Teen Titans second annual reads more like another normal issue as it continues the story going on in the main title, and at last shows the confrontation between Batman and the Teen Titans. 

I was ready to hate this book. I had all kinds of thoughts and fears about how it was going to turn out, how characters would react, and if I’m being honest how Bruce would be portrayed. To make matters worse, I’ve had a while to stew in my worry since the Annual was announced then delayed. It also doesn’t help that I’m not on board for the concept of Damian quitting Robin at all and wasn’t a fan of how Glass chose to push this drastic character change. This all means that making this book anything enjoyable was a tall order.  The book is not perfect, and I will always be against this particular character arc for Damian, but I think Thompson has done a good job of making this story work within the context he’s set up.

The relationship between Robin and Batman and how that relates to what Damian has been doing is the general focus of the annual. It does also touch on a number of other aspects of Teen Titans like Deathstroke’s hit he’s taken out on the team and their realization that someone is now after them. Beyond that, they don’t have much of a presence in the issue except to help act as forces pushing Damian towards his final decision. 

Now that we’ve made it to the annual, a number of ideas and themes Thompson has been building, from the tie in story in the Robin 80th Anniversary book, through this last arc on Teen Titans come to a head here. Through his short time on the title he’s shown Batman to be worried about Robin’s distance, and has placed Alfred in the role of someone who was very close to Damian. Here, Thompson does much of the same. It is the death of Alfred and Dick Grayson being shot that act as the inciting incidents to Damian’s turn from following his father’s way to deciding more drastic measures needed to be taken against criminals. These reasons are very personal, especially since Damian was close to both men, and the grief from these events makes sense as instigators to drive him to change the way he does things. It doesn’t make sense to put the entire run into focus, since both those events happened well after Damian set up his prison, but it’s another attempt at putting some of his decisions into a more sympathetic light. It’s a shame that these kinds of motivations weren’t built in even earlier, they would have helped to show Damian’s struggle vs simply telling us, but there’s little that can be done now to change that.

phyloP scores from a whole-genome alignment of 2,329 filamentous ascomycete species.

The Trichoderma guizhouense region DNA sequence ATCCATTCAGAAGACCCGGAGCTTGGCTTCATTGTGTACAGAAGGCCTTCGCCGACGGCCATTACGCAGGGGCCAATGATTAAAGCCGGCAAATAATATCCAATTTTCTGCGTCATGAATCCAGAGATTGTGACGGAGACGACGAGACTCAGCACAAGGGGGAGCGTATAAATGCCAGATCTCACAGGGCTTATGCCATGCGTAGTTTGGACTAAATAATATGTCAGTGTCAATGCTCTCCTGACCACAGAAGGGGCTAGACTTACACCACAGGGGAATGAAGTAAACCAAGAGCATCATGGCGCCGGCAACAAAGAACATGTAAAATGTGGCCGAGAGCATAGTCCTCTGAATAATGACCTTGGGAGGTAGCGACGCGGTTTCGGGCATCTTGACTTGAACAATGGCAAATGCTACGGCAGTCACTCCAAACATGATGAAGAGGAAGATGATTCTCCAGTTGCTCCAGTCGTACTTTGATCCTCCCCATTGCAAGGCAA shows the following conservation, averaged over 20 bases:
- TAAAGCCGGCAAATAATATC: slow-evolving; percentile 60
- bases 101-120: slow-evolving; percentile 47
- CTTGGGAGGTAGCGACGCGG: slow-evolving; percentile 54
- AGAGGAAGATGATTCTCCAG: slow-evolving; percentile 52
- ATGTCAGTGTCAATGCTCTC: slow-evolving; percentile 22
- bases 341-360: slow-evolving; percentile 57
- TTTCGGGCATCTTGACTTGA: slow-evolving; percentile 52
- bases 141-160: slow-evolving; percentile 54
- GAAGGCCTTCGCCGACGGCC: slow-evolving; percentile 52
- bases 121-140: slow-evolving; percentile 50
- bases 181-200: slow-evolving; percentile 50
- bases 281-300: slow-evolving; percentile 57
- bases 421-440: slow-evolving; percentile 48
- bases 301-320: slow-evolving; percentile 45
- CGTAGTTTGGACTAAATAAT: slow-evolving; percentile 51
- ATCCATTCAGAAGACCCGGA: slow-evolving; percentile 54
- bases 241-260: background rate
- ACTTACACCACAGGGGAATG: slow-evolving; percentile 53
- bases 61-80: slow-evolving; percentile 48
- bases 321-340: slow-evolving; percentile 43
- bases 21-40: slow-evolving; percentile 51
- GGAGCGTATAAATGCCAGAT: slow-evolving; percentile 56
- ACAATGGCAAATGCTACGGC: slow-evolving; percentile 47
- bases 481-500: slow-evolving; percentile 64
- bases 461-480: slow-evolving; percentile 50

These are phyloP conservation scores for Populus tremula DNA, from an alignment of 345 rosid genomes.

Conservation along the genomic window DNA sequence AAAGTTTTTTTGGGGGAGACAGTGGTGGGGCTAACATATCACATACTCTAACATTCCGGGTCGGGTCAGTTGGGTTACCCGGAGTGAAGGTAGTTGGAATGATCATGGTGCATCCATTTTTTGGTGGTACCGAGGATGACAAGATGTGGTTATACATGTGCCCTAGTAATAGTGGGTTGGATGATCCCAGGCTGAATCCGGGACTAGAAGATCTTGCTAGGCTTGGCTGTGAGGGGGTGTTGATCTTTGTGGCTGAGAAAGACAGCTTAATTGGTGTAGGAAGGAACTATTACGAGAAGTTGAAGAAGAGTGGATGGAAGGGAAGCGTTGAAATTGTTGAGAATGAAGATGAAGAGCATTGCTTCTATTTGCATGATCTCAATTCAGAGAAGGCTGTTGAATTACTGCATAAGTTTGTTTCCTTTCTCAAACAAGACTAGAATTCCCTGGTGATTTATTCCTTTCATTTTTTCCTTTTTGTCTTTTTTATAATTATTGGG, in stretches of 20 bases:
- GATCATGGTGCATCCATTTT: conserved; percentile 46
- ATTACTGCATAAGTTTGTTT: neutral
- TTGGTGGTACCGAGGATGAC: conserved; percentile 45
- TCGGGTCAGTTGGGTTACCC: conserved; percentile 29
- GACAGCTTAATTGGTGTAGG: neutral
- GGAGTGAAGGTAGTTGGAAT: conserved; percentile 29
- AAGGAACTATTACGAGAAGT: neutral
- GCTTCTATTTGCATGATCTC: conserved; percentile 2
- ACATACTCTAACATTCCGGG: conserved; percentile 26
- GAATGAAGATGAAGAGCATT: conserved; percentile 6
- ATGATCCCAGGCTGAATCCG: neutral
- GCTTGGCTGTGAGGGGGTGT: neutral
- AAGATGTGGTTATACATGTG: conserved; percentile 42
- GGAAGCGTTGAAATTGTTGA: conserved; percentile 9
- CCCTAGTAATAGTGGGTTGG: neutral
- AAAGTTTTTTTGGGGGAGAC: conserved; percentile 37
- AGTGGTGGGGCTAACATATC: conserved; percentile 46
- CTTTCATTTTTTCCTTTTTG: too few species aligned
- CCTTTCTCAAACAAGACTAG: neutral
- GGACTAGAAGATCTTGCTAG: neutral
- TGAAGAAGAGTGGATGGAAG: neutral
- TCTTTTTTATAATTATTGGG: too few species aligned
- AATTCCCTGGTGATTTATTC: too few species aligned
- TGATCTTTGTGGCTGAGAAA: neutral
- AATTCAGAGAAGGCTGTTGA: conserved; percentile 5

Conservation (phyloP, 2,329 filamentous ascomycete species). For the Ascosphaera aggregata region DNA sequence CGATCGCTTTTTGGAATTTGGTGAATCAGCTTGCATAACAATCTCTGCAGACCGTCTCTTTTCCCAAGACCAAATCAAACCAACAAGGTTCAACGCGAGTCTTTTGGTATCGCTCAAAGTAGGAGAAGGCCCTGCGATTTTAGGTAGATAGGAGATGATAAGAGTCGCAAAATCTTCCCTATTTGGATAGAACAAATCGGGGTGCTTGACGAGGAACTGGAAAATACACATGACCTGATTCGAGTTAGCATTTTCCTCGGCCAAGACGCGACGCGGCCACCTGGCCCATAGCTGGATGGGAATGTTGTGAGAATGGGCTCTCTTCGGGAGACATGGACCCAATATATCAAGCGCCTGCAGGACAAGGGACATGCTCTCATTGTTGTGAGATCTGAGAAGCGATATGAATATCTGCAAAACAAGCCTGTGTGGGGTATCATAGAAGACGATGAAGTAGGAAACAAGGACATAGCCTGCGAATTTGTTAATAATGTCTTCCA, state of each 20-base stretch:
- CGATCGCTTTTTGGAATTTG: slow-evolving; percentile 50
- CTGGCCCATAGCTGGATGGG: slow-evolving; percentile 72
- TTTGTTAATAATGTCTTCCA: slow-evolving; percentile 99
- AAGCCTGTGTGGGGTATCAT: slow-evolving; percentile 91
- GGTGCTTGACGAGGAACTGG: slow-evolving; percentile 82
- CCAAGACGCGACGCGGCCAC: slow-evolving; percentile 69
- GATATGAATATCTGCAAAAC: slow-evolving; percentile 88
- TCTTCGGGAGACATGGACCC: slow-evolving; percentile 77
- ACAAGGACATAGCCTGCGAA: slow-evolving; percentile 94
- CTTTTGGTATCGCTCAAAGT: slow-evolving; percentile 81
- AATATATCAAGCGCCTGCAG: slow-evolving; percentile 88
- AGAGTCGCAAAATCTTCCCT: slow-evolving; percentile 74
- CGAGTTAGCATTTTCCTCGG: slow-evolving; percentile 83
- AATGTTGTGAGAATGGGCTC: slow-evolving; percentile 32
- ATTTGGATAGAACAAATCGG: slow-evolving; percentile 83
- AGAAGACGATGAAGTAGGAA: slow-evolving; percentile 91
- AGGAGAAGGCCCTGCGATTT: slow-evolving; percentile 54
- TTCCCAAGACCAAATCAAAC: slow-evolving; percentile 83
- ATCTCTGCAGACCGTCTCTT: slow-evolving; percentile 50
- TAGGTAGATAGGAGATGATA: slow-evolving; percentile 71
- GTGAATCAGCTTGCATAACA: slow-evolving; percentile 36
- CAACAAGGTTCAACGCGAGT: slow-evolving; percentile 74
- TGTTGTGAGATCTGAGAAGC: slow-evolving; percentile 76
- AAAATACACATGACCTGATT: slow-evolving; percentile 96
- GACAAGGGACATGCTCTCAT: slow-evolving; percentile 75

Damian’s reasons for his change are shown largely through flashbacks, to time with Alfred, losing Alfred, and when Dick was shot. They are scattered through the book, as key moments when he is trying to decide how to react. These work well to quickly and clearly establish these as important moments to him. Panscia’s pages an panels showing these flashbacks are often simple compared to the more complicated ones going on through the rest of the book, and often mirror events going on. One thing they make clear, is how Alfred was there for Damian when Bruce clearly was not, as we see it is Alfred Damian wants to go to for comfort, even as Bruce is standing right there.  

Batman is also a big part of this issue, though to be honest his confrontation with Damian starts out a little odd. He’s aware Damian killed Brother Blood and tried to kill the KGBeast, and that he brainwashed criminals. But how? Yes, he investigated Mercy Hall, so he’d know about Damian imprisoning them, but they were brainwashed by magic. And Damian only just then tried to kill the KGBeast, but that was in Gotham, and Bruce was investigating Mercy Hall at the time. Generally, he just knows too much here. And beyond being disapproving he doesn’t really make any references to Damian’s past or his promise not to kill. In fact, the absolute lack of any reference to that promise is another aspect of this sudden change that bothers me. Prior to Teen Titans Damian would often reference his desire not to repeat the mistakes of his past, and his oath to not kill again. If you’re going to push him to kill, that promise needs to be referenced, by both Batman and Robin.